The Educational Affairs Committee convened in a Zoom seminar room on Tuesday, April 21 with board members, administrators and community members in attendance. The Office of Education provided an overview of special education, including information about Child Find with a six-year overview, continuum of services and supports provided for the students. Interventions for reading, math, social and coping skills were highlighted, as well as professional development provided to special education teachers, paraprofessionals, administrative assistants, and administrators, and the partnerships with outside agencies, contract services, and parent group. District challenges including the designation of “significant disproportionally” were addressed, in addition to looking forward to strategies to implement in collaboration with stakeholders. Questions and comments followed the presentation. The Educational Affairs Committee will meet next on Tuesday, May 19.
The Educational Affairs committee convened on Tuesday, Feb. 18 with board members, administrators and community members present. The agenda included outcomes from the April 2019 homework survey and ongoing homework community meetings. The presentation included common resources about homework, definition of “effective” homework and how homework can serve as feedback for a teacher. Themes from the open-ended family survey questions included no homework in early grades, consistency in the assigning of homework, impact on the home, length of time to complete homework, instructions/ examples for parents, homework informs parents of student learning, homework is necessary, homework as optional and grading of homework. Themes from the open-ended student survey questions included no homework, homework is stressful, impact on extracurricular activities and sports, consistency of assigned homework, communication between teachers about homework, preference for more classwork than homework and length of time spent on homework. The presentation also includes draft language for a homework administrative regulation and educator concerns. The Educational Affairs committee will next meet Tuesday, March 17 at the Administration Building.
The Educational Affairs committee convened on Tuesday, Jan. 21 with board members, administrators and community members present. The agenda included new high school courses. New courses to be added for student selection during the 2020-2021 school year include Government, Game Design, Cybersecurity, Student Independent Project (Gifted Department), Digital Music Lab and Intermediate Guitar. The presentation includes information about rationale and staffing, materials and cost implications for the district and families. The Educational Affairs committee will next meet Tuesday Feb. 18 at the Administration Building.
The Educational Affairs Committee met on Tuesday, Dec. 17 with school director Pam Henry presiding and all school directors present. The agenda included three items: 20-21 school year calendar, challenge program and special education. More than 10 community members attended the meeting.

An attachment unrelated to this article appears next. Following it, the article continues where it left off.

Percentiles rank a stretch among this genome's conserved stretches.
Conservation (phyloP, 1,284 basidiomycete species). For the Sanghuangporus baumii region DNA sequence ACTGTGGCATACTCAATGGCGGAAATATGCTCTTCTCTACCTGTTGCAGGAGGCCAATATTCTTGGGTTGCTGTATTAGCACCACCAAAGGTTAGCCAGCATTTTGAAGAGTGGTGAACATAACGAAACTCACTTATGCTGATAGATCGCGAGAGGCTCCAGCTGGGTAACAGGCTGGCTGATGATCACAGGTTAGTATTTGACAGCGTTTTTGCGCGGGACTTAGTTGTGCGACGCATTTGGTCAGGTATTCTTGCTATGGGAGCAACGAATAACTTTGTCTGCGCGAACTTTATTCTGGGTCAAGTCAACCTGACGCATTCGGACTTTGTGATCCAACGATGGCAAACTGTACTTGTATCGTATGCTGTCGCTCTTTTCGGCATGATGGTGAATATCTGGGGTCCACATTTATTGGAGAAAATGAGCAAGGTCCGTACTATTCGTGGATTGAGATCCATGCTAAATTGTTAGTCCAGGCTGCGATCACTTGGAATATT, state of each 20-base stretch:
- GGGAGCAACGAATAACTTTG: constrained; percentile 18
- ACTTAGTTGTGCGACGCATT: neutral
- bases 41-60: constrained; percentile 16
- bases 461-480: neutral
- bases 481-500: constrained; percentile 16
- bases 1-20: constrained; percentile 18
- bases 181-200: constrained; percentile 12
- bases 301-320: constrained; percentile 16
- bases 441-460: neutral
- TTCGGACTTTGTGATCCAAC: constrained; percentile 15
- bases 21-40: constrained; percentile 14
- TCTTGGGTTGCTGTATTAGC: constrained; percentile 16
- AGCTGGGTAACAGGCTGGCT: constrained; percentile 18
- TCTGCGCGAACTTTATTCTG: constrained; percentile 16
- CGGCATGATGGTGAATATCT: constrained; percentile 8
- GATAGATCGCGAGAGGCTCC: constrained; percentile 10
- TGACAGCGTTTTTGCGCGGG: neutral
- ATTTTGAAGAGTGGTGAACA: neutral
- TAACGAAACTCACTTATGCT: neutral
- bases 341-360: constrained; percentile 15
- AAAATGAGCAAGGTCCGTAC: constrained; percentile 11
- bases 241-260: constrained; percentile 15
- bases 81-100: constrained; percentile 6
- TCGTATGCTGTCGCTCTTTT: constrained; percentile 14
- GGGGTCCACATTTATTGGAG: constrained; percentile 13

CSD Assistant Superintendent Dr. Tamara Thomas Smith presented three options for the 2020-21 school-year start: Pre- and post-Labor Day and a flexible start based on when Labor Day falls. The administration recommended the pre-Labor Day start, and the board will vote on this recommendation at its Tuesday, Jan. 7 legislative meeting.
Supervisor of Gifted Education Matt Pimental presented on the district’s challenge program continuum. The district recognizes the need for objective criteria to determine who receives math and/or literacy support. Focusing on these two areas presents the challenge of ensuring students identified through the multi-tier system of supports (MTSS) process receive needed support. As a solution, entrance into the math and literacy supports will be based on the objective criteria of performance-based locally normed common data. Additionally, students will be reevaluated at the end of each report period.
To give CSD families the opportunity to learn more about the Challenge program and its proposed changes, Pimental will deliver his presentation at the Administration Building on Tuesday, Jan. 7, 2020, at 10 a.m.; Thursday, Jan. 16, 2020, at 2 p.m.; and Monday, Jan. 20, 2020, at 6 p.m.
The final presentation of the evening was the district’s special education attorney Andy Faust from Sweet, Stevens, Katz & Williams LLP speaking about a new federal guidelines about disproportionality, in which schools must determine whether rates at which minority group members are identified as disabled are placed in restrictive settings once identified, or are subject to exclusionary discipline exceeds rate for all other group members. As a district with significant disproportionality, the District must set aside 15 percent of its 2019-2020 Disabilities Education Act (IDEA) subsidy, approximately $133,000, to develop a targeted regular education intervention programming that addressed the problem.
The November Educational Affairs meeting convened on Tuesday, Nov. 19 and covered the district's Future Ready PA Index results. "The Pennsylvania Department of Education recognizes that students – and the schools that serve them – are more than just standardized test scores. Launched in November 2018, the Future Ready PA Index is the result of discussions with thousands of educators, parents, advocates, policymakers, and business leaders across Pennsylvania about how communities should evaluate schools." After presenting their schools' results, principals walked the attendees through the steps taking place to improve student academic achievement and growth. Various CSD teachers from varied content areas supported the presentation by providing additional information and demonstration lessons on diverse instructional initiatives.